IoC DI Sitecore

Sitecore Development Ideas: IoC in Sitecore Modules

These days IoC (Inversion of Control) become a must have approach for all types of projects. Developers just use their favorite DI container in any new project without any doubts and considerations ‘why?’. I will touch two reasons why teams should be careful while implementing and configuring DI in their projects. And these ideas are result of our mistakes and our experience in supporting shared module for different environments.

For example we have one integration module, and our development team knows that it should have extendable data access layer while parts of logic must be flexible to extend for different clients. The team decided to use usual set of tools including Castle.Core and Microsoft.Practices.ServiceLocation. Developed module worked just fine, different implementations were loaded via Castle.Core as required, all dependencies were injected via constructors and result looked good for developer’s eye.

Well, the module was good before it met real world, with different kind of ‘not ideal Sitecore implementations’ and all kind of possible versions conflicts. As a result we came to more simple but stable approach with reinvented wheels but happier clients. So here are main conclusions from our experience.

First point is about developing full Sitecore solution - new Sitecore instance, new solution in Visual Studio, newest versions of dlls from NuGet, everything is under control and can be easily configured. Develop, test, deploy, go to next project. Client is happy and uses the solution for some time. In a time client finds out that some new integration will work really well with for his business and there is a ready-made Sitecore module somewhere in GitHub with all functionality required. He installs the module and see well-known yellow page on CM server telling him to turn custom errors off. And the reason can be that Sitecore implementation has ‘selfish’ custom controller factory copy-pasted from some outdated posts with small letters ‘sample code! do not use on production!’. Some of such examples simply overwrite existing DI container without any fallback logic. Other show how to configure DI container but do not mention that at the same time in the same environment another code can run the same ‘selfish’ configuration for shared container. And oops! your service mappings are lost!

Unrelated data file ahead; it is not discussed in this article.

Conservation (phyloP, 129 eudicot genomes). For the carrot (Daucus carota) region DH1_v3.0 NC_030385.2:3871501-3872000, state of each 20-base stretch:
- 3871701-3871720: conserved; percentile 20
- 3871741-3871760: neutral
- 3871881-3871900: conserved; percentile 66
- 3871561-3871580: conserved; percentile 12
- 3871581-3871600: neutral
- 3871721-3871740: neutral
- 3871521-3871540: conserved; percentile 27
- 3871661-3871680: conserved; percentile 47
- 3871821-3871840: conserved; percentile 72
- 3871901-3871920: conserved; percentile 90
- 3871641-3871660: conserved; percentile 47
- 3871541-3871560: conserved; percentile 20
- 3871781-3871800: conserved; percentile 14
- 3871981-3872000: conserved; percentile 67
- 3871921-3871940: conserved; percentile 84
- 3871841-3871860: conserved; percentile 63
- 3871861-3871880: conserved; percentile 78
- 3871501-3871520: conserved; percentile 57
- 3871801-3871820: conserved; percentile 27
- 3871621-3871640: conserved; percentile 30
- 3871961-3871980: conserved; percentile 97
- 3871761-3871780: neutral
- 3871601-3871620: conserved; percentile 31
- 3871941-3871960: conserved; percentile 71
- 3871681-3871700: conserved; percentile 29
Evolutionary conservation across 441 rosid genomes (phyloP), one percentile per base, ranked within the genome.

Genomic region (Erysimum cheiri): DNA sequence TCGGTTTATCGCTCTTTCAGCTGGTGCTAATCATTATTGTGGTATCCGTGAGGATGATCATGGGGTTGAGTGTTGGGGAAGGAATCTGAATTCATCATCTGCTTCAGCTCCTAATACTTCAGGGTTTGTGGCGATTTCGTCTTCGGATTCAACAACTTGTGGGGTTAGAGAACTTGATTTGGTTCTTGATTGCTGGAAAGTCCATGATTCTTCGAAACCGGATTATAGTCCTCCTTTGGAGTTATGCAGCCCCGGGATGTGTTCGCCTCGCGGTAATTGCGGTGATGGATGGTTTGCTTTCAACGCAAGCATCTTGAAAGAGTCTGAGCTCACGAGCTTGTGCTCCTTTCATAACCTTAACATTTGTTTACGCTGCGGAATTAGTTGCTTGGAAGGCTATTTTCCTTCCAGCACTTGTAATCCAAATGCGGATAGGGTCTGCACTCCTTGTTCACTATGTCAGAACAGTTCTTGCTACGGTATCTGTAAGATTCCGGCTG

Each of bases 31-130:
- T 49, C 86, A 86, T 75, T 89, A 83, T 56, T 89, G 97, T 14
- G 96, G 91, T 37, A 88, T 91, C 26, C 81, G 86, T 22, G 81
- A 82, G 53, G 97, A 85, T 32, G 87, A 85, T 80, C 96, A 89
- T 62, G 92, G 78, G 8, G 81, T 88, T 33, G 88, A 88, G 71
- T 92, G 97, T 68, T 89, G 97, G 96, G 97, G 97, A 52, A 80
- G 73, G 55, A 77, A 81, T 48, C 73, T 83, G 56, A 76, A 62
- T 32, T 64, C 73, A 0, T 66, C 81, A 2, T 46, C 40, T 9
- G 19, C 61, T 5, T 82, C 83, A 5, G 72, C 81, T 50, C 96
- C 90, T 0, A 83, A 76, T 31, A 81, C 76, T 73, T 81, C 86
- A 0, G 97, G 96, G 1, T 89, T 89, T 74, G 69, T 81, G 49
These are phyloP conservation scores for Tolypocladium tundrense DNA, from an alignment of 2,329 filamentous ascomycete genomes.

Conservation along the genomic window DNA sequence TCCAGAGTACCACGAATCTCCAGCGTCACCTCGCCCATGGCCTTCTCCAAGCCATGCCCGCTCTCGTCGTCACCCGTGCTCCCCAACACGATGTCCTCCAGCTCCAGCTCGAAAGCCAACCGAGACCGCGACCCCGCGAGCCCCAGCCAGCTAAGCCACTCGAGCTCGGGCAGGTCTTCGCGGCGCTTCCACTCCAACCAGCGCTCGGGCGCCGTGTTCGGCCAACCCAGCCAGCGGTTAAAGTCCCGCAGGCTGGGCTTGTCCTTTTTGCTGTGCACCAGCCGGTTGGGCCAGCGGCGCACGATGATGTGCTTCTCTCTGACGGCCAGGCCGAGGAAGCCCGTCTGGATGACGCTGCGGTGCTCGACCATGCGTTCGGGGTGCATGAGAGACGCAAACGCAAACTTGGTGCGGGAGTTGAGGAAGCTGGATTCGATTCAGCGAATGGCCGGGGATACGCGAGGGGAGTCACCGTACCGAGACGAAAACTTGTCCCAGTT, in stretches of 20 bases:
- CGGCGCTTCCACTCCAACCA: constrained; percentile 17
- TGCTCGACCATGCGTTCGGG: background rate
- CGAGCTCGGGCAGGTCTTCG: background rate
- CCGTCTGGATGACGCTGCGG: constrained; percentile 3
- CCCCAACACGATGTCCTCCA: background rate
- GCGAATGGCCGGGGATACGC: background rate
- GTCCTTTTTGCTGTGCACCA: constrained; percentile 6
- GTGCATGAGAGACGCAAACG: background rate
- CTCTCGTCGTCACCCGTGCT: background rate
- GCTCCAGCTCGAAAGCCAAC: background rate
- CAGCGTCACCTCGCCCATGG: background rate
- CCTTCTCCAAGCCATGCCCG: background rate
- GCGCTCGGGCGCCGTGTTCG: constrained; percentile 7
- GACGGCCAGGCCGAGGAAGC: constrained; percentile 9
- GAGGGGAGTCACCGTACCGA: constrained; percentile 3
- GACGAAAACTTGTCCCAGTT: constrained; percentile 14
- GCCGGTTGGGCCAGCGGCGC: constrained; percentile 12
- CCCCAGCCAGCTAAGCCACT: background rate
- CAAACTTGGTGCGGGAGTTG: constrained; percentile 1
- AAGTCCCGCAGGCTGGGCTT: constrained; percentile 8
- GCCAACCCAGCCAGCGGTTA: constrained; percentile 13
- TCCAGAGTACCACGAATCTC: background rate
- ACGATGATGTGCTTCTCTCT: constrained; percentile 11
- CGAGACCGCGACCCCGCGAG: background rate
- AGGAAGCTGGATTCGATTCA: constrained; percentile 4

Second point is about creating Sitecore module. Are you sure you need this DI container and custom controller factory there? Think about those who trapped in the first situation. When people install your module, they do not care about design patterns and the most modern approaches. They must be sure it is safe for their Sitecore instance. That means we should not add any external references unless it is required for module functionality. We should not make breaking changes in shared functionality. We cannot be sure that target environment developed according to best practices and will support you in your best intents. No, main principle for a Sitecore module is KISS.

Current DependencyResolver will be overwritten by external code after you added your resolver with correct fallback. Your DI container library will be overwritten by older version. Version will be compatible but container will be cleared and reconfigured without your services. Your referenced library become outdated in a month and your module will cause Sitecore crash. That is why we should avoid all these nice and cosy DI containers and implement IoC principle in old fashioned but reliable way, for example maintaining interfaces mapping via simple Factory or hand-made ServiceLocator.